Early in Raees, the titular young hero is prescribed spectacles, but his widowed mother cannot afford them. The doctor offers help, but she is too proud to accept his charity. Raees decides to take matters into his young hands and steals the spectacles perched on a statue of Mahatma Gandhi. This is India in the 1960s, a secular nation that still offers hope to the minorities who have chosen not to embrace the Islamist nation across the border. The spectacles are symbolic, but Raees does not get the benefit of Gandhi’s clarity of vision. He must fall back on the doctor’s charity, an allusion to the minorities becoming dependent on aid.
Raees director Rahul Dholakia made his debut with the National Award-winning Parzania (2005), which was a scathing look at the Gujarat riots as seen from the point of view of a Parsi family whose child goes missing. Dholakia had a personal connection with the family, and the incident deeply influenced him. That Dholakia is still alive and kicking in Raees. Charged with making a big-budget blockbuster, the director laces the narrative with a distinct political undertone throughout. At times, the movie almost feels like a protest for the treatment meted out to Parzania, which was banned in Gujarat.
Raees (Shah Rukh Khan), a rookie bootlegger, exploits the ambivalence of the political class in enforcing prohibition in Gujarat and establishes a direct line to the Chief Minister. Prohibition has been imposed in the name of Gandhi, and we see politicians using the law as a political tool while benefitting from the largesse of the bootleggers with impunity. Raees is very much a product of the ghetto, a devout Muslim whose mother teaches him that business is greater than any religion. This allows him to rise above the restrictions that his religion may place on his dealing in alcohol. Raees himself never drinks and takes care of the poor, including Hindus.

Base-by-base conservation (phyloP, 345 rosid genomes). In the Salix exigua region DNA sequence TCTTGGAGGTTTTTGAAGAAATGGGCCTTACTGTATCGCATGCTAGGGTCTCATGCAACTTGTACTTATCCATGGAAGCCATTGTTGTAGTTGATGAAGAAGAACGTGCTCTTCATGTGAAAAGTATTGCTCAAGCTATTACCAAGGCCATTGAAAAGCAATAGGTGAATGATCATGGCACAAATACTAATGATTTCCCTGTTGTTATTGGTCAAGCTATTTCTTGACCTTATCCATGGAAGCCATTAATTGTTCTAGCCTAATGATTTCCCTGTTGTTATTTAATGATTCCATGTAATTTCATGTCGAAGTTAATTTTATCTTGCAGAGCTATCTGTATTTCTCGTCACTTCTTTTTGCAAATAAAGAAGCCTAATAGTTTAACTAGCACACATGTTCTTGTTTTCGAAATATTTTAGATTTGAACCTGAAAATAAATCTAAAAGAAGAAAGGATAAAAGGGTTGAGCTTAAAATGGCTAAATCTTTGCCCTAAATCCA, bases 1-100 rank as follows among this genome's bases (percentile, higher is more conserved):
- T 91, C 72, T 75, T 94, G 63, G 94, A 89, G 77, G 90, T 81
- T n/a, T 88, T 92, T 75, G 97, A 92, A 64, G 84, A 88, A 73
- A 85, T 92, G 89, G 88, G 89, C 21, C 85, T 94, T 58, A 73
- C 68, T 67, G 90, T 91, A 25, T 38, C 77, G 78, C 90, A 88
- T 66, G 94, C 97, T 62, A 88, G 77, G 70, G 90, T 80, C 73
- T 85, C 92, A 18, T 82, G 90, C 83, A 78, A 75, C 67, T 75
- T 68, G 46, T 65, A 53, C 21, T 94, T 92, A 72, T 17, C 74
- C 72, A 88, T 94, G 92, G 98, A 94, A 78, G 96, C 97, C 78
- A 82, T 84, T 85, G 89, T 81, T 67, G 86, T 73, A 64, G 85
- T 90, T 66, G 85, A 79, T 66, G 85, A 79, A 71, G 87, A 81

There is an almost daring foregrounding of Muslim identity – Raees is unabashedly Muslim. The first time we see the character is during Muharram. In a smooth edit, the boy grows up into a man, his back bloodied with whipping himself as penance. Raees is an orthodox Muslim, but there is no trace of religious fundamentalism in him. This is a big gamble from a mass film, and Dholakia even serves up a slick fight sequence set in a meat market with plenty of close-ups of the forbidden fruit.
Bringing up the other end is the dashing police officer Majmudar (Nawazuddin Siddiqui) whose character starts off as a quirky stickler for rules but inexplicably becomes obsessed with Raees. From being a model law enforcement officer to somebody who looks the other way for his personal agenda, Majmudar ultimately commits a vile criminal act under the tacit approval of the political establishment. This can be effectively read as a parallel to the conduct of the state police as it allegedly allowed a massacre to take place during the Gujarat riots in 2002.
Apart from Khan and Siddiqui, Gujarat is the most potent character in the film. The political legacy of the state is presently bookended by Gandhi and Vallabhbhai Patel Patel on the one side and Narendra Modi on the other. The film is set in the Gujarat of the 1980s, before the dawn of the Modi era and much after the legacy of the freedom movement had been subverted by a highly corrupt political class with communal polarisation and vote bank politics very much in play. In the film, a politician organises a pre-election pro-prohibition rally that is reminiscent of LK Advani’s infamous Ram Mandir Rath yatra.
The unknowing involvement of Raees in the 1993 Mumbai bomb blasts is another interesting episode. This tragic event further branded the community as being close to terrorism. The fact that Raees unwittingly becomes a pawn for a terrorist plot is Dholakia’s way of making a passionate case for seeing the community as a victim of rather than the perpetrator of terrorism.
After being betrayed by politicians, Raees himself enters politics, wins the election and becomes an outcast with the establishment, pointing to the fact that the Muslim vote bank is prized and is a critical source of political power, but true power of self-determination is rarely given to the minorities directly.
The political film in India is gasping for breath and has been in steady decline, except for misunderstood gems such as Vishal Bhardwaj’s Matru Ki Bijli Ka Mandola. It is very refreshing to see a film as resolutely mainstream as Raees smuggle its political subtext into the theatres, even if it is stealthily blended into a case of bootlegged liquor.